Canoeing the Kafue River for research

Kelvin Steven Floyd, Restoration Ecologist in Zambia, African Crane Conservation Programme


The World Bird Foundation of America has a project called the Wilderness Project to explore major rivers in Africa including the Congo, Zambezi, Luangwa, Kafue River. I was recently privileged to join one of their team exploring the Kafue River from its source to the confluence with the Zambezi River.

I joined the team led by Dr. Joseph Cutler, who is also a National Geographic Explorer, from Zambia’s bird-watching paradise at Itezhi-Tezhi to the Kafue bridge covering the Kafue Flats stretch of the journey.

We paddled over 350kms in 13 days enduring strong winds and huge waves which almost tipped our canoes over, this expedition had everything, it was tiring, exciting, frightening, adrenaline filling but most of all a great opportunity for knowledge generation.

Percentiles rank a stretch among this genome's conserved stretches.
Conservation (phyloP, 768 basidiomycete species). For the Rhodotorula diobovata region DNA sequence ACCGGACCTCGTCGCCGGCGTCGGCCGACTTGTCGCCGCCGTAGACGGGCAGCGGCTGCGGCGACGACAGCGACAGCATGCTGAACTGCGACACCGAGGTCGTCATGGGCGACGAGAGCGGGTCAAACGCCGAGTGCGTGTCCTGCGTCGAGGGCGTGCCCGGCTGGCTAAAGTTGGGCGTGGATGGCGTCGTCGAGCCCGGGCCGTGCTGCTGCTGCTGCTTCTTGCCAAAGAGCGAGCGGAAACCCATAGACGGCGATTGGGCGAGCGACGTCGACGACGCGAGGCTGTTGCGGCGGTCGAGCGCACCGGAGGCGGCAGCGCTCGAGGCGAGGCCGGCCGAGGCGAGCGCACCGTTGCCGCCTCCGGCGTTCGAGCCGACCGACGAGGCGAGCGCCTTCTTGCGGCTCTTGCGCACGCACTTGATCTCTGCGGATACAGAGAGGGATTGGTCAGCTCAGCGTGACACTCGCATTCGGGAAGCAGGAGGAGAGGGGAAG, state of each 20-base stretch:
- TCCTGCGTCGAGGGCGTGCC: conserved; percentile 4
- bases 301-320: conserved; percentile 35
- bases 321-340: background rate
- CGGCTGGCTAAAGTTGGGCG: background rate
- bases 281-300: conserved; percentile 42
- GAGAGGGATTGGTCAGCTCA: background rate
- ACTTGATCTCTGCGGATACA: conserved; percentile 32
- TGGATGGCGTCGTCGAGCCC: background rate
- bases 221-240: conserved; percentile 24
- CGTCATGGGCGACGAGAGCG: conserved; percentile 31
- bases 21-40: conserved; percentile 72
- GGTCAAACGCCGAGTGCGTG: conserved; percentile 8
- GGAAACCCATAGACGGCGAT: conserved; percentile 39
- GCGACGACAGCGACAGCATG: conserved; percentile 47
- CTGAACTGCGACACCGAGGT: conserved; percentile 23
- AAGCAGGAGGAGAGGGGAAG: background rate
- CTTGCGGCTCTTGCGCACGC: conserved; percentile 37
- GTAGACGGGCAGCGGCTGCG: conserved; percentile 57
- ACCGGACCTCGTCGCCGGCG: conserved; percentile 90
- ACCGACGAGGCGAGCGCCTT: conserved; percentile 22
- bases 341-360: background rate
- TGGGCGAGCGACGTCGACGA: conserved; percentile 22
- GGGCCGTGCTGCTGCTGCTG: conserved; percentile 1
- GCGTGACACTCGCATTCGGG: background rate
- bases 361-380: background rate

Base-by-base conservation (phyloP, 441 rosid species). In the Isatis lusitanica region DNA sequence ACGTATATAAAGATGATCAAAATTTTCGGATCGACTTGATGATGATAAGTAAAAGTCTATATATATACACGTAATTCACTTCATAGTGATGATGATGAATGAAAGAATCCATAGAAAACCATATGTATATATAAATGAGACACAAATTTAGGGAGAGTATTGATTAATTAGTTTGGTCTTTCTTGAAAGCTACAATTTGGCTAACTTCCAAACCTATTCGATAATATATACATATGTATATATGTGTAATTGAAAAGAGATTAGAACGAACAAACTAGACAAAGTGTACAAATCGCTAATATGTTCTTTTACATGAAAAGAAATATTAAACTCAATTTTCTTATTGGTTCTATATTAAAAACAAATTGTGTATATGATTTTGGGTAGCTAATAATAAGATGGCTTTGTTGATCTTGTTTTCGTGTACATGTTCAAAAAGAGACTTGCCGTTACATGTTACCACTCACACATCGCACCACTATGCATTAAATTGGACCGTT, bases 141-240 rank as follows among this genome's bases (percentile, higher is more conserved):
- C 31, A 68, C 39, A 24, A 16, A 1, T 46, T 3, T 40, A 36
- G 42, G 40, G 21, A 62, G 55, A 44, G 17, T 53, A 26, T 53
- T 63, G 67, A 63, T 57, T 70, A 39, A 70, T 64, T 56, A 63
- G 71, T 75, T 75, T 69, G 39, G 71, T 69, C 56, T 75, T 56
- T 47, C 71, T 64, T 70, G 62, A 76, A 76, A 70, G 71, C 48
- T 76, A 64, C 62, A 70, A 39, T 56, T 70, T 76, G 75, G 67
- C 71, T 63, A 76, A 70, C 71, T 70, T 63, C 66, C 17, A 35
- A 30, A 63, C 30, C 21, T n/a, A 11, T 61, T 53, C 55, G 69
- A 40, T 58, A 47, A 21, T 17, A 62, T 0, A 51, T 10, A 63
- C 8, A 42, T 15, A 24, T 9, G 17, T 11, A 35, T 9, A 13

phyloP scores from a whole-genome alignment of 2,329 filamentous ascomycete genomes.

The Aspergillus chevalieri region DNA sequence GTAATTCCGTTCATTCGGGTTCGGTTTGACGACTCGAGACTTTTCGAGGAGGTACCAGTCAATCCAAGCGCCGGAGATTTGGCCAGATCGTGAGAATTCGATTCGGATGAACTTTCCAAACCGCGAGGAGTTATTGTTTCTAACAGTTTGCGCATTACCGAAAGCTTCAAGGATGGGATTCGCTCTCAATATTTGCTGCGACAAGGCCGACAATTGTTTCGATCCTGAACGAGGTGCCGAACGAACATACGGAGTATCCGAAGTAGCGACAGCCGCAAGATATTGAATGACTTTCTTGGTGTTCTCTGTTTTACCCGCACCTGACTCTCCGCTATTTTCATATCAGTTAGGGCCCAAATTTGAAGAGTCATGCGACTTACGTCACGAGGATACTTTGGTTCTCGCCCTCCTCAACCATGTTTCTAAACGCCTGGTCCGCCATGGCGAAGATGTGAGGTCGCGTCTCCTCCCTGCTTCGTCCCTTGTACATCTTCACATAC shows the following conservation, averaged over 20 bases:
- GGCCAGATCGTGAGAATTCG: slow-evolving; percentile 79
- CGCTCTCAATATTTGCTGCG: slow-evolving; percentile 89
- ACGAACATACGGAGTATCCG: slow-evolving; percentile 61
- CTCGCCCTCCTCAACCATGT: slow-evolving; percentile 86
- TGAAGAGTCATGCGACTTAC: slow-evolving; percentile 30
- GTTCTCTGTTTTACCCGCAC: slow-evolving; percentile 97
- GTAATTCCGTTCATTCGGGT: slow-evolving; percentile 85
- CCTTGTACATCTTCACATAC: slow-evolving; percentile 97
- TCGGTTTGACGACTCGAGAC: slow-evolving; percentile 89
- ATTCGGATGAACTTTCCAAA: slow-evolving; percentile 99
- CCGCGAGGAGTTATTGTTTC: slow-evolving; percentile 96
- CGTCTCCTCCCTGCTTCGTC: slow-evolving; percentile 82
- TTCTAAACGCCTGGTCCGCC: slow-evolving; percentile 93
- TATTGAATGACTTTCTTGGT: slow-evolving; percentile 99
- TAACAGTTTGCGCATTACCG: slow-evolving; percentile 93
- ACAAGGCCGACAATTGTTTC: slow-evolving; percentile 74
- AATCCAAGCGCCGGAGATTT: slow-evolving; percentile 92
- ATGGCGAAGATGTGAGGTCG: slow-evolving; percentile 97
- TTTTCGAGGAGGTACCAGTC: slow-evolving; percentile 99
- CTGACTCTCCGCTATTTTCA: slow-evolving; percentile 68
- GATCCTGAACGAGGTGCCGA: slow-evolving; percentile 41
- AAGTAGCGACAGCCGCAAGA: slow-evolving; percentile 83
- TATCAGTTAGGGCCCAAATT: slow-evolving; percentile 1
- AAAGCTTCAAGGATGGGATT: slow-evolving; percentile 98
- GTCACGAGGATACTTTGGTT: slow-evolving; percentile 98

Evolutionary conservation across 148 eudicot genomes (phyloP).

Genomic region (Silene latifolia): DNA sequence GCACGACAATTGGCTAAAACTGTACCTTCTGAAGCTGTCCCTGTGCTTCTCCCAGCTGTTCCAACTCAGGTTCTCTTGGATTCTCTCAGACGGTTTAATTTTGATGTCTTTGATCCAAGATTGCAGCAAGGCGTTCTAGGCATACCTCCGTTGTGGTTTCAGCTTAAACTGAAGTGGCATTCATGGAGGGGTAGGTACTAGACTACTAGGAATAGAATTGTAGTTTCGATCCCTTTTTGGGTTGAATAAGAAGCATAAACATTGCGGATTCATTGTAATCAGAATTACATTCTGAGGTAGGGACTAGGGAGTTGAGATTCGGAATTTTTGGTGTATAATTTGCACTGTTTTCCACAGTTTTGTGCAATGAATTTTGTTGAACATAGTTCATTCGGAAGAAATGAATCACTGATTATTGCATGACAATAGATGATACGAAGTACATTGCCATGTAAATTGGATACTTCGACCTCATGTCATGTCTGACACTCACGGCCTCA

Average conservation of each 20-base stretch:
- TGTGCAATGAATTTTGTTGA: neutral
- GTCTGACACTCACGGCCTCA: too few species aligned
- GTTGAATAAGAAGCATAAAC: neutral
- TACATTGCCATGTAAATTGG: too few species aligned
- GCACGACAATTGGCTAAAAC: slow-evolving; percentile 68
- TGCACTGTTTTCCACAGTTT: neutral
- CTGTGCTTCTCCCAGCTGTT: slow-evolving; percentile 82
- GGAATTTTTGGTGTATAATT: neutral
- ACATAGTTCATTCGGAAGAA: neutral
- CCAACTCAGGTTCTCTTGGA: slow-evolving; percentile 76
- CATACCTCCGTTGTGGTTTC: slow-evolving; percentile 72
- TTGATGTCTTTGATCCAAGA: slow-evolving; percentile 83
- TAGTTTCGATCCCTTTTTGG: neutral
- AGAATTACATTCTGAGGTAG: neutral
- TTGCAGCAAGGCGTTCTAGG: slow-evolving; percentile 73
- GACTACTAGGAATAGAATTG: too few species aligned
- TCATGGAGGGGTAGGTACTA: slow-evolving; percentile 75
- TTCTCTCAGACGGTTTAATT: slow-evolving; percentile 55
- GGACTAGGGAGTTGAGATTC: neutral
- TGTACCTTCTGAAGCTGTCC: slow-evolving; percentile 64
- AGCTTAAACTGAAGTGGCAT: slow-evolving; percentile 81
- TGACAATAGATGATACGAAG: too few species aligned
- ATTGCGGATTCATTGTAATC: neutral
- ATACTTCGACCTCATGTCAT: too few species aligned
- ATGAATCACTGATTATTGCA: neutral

Throughout the transect, we recorded all the waterbirds, herbivores, collected water samples for analysis of heavy metals, human activities, invasive species, Environmental DNA, invertebrates which will be key for our JRS Biodiversity Foundation project, which is part of our work within the International Crane Foundation/EWT Parthership focusing on research and monitoring under the Kafue Flats Restoration Partnership. The aim of the JRS project is to fully design and implement the much-needed ecological monitoring, assessment, and management plan for the Kafue Flats wetlands in Southern Zambia. 

The objective of this plan is to monitor important freshwater biodiversity indicators including threatened and endangered species (Wattled and Grey Crowned Crane), large mammals, waterbirds, wetland vegetation, and other wetland parameters, and human threats/ management challenges such as invasive species, fire, water, and livestock density. The results from the monitoring and assessment will inform and drive the adaptive management of the Kafue Flats, especially the conservation of vital wetland biodiversity in this globally important ecosystem.